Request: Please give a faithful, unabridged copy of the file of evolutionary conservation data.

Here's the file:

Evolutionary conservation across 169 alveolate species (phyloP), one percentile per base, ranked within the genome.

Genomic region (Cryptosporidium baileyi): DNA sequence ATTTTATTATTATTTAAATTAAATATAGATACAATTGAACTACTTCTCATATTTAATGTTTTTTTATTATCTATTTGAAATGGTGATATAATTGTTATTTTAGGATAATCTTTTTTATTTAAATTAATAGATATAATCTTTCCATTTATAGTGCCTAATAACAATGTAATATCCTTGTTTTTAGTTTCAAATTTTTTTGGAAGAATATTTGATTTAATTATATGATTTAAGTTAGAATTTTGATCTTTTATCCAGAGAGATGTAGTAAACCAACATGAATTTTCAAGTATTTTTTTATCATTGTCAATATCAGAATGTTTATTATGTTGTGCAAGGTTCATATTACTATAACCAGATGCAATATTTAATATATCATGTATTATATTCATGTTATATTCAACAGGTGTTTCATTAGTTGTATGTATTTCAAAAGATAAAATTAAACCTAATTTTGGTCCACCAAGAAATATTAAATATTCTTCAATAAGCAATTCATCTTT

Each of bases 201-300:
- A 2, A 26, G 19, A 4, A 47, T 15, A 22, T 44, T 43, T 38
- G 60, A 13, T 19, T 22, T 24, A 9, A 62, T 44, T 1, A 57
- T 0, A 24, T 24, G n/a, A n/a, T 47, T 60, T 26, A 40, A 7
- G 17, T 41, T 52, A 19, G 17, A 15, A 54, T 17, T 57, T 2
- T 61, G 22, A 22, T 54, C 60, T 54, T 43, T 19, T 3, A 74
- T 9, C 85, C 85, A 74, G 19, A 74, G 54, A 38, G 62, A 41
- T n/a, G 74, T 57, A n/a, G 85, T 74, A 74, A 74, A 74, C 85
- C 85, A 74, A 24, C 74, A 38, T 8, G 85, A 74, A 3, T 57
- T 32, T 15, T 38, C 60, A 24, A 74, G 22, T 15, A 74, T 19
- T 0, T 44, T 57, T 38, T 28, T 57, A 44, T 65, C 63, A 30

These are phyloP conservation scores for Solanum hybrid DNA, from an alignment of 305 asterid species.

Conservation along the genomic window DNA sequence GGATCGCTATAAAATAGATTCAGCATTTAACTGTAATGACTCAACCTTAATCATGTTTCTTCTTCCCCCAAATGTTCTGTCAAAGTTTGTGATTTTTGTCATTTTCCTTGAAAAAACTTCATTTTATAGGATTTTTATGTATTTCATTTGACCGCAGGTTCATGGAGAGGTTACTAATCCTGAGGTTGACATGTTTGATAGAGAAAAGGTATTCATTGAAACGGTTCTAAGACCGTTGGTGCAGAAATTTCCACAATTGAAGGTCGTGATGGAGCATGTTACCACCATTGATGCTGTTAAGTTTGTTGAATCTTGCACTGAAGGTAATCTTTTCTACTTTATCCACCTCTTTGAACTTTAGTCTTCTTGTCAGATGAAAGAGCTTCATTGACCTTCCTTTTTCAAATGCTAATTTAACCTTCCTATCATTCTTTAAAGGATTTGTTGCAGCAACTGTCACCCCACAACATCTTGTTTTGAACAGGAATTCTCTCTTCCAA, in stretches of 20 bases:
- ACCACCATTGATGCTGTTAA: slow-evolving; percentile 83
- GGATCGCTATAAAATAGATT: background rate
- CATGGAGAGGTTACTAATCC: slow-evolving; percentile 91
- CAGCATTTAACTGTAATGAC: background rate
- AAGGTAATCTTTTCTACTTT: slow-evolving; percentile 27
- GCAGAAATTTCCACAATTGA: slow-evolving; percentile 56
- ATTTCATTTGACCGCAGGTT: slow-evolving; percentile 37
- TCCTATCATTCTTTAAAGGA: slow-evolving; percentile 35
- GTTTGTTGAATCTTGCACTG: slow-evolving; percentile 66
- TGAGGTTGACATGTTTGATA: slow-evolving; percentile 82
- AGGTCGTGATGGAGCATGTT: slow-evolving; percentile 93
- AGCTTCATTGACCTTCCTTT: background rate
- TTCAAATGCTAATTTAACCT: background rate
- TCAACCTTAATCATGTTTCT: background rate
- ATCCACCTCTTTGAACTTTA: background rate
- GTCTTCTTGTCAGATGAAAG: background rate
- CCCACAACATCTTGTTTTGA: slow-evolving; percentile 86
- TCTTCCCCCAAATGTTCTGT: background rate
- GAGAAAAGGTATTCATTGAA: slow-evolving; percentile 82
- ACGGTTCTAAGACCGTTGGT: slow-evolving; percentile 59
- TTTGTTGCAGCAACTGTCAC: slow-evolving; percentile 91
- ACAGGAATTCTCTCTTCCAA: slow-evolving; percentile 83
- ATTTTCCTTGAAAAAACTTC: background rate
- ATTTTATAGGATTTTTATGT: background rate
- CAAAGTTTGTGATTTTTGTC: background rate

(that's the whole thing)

Evolutionary conservation across 169 alveolate species (phyloP), one percentile per base, ranked within the genome.

Genomic region (Cryptosporidium baileyi): DNA sequence ATTTTATTATTATTTAAATTAAATATAGATACAATTGAACTACTTCTCATATTTAATGTTTTTTTATTATCTATTTGAAATGGTGATATAATTGTTATTTTAGGATAATCTTTTTTATTTAAATTAATAGATATAATCTTTCCATTTATAGTGCCTAATAACAATGTAATATCCTTGTTTTTAGTTTCAAATTTTTTTGGAAGAATATTTGATTTAATTATATGATTTAAGTTAGAATTTTGATCTTTTATCCAGAGAGATGTAGTAAACCAACATGAATTTTCAAGTATTTTTTTATCATTGTCAATATCAGAATGTTTATTATGTTGTGCAAGGTTCATATTACTATAACCAGATGCAATATTTAATATATCATGTATTATATTCATGTTATATTCAACAGGTGTTTCATTAGTTGTATGTATTTCAAAAGATAAAATTAAACCTAATTTTGGTCCACCAAGAAATATTAAATATTCTTCAATAAGCAATTCATCTTT

Each of bases 201-300:
- A 2, A 26, G 19, A 4, A 47, T 15, A 22, T 44, T 43, T 38
- G 60, A 13, T 19, T 22, T 24, A 9, A 62, T 44, T 1, A 57
- T 0, A 24, T 24, G n/a, A n/a, T 47, T 60, T 26, A 40, A 7
- G 17, T 41, T 52, A 19, G 17, A 15, A 54, T 17, T 57, T 2
- T 61, G 22, A 22, T 54, C 60, T 54, T 43, T 19, T 3, A 74
- T 9, C 85, C 85, A 74, G 19, A 74, G 54, A 38, G 62, A 41
- T n/a, G 74, T 57, A n/a, G 85, T 74, A 74, A 74, A 74, C 85
- C 85, A 74, A 24, C 74, A 38, T 8, G 85, A 74, A 3, T 57
- T 32, T 15, T 38, C 60, A 24, A 74, G 22, T 15, A 74, T 19
- T 0, T 44, T 57, T 38, T 28, T 57, A 44, T 65, C 63, A 30

These are phyloP conservation scores for Solanum hybrid DNA, from an alignment of 305 asterid species.

Conservation along the genomic window DNA sequence GGATCGCTATAAAATAGATTCAGCATTTAACTGTAATGACTCAACCTTAATCATGTTTCTTCTTCCCCCAAATGTTCTGTCAAAGTTTGTGATTTTTGTCATTTTCCTTGAAAAAACTTCATTTTATAGGATTTTTATGTATTTCATTTGACCGCAGGTTCATGGAGAGGTTACTAATCCTGAGGTTGACATGTTTGATAGAGAAAAGGTATTCATTGAAACGGTTCTAAGACCGTTGGTGCAGAAATTTCCACAATTGAAGGTCGTGATGGAGCATGTTACCACCATTGATGCTGTTAAGTTTGTTGAATCTTGCACTGAAGGTAATCTTTTCTACTTTATCCACCTCTTTGAACTTTAGTCTTCTTGTCAGATGAAAGAGCTTCATTGACCTTCCTTTTTCAAATGCTAATTTAACCTTCCTATCATTCTTTAAAGGATTTGTTGCAGCAACTGTCACCCCACAACATCTTGTTTTGAACAGGAATTCTCTCTTCCAA, in stretches of 20 bases:
- ACCACCATTGATGCTGTTAA: slow-evolving; percentile 83
- GGATCGCTATAAAATAGATT: background rate
- CATGGAGAGGTTACTAATCC: slow-evolving; percentile 91
- CAGCATTTAACTGTAATGAC: background rate
- AAGGTAATCTTTTCTACTTT: slow-evolving; percentile 27
- GCAGAAATTTCCACAATTGA: slow-evolving; percentile 56
- ATTTCATTTGACCGCAGGTT: slow-evolving; percentile 37
- TCCTATCATTCTTTAAAGGA: slow-evolving; percentile 35
- GTTTGTTGAATCTTGCACTG: slow-evolving; percentile 66
- TGAGGTTGACATGTTTGATA: slow-evolving; percentile 82
- AGGTCGTGATGGAGCATGTT: slow-evolving; percentile 93
- AGCTTCATTGACCTTCCTTT: background rate
- TTCAAATGCTAATTTAACCT: background rate
- TCAACCTTAATCATGTTTCT: background rate
- ATCCACCTCTTTGAACTTTA: background rate
- GTCTTCTTGTCAGATGAAAG: background rate
- CCCACAACATCTTGTTTTGA: slow-evolving; percentile 86
- TCTTCCCCCAAATGTTCTGT: background rate
- GAGAAAAGGTATTCATTGAA: slow-evolving; percentile 82
- ACGGTTCTAAGACCGTTGGT: slow-evolving; percentile 59
- TTTGTTGCAGCAACTGTCAC: slow-evolving; percentile 91
- ACAGGAATTCTCTCTTCCAA: slow-evolving; percentile 83
- ATTTTCCTTGAAAAAACTTC: background rate
- ATTTTATAGGATTTTTATGT: background rate
- CAAAGTTTGTGATTTTTGTC: background rate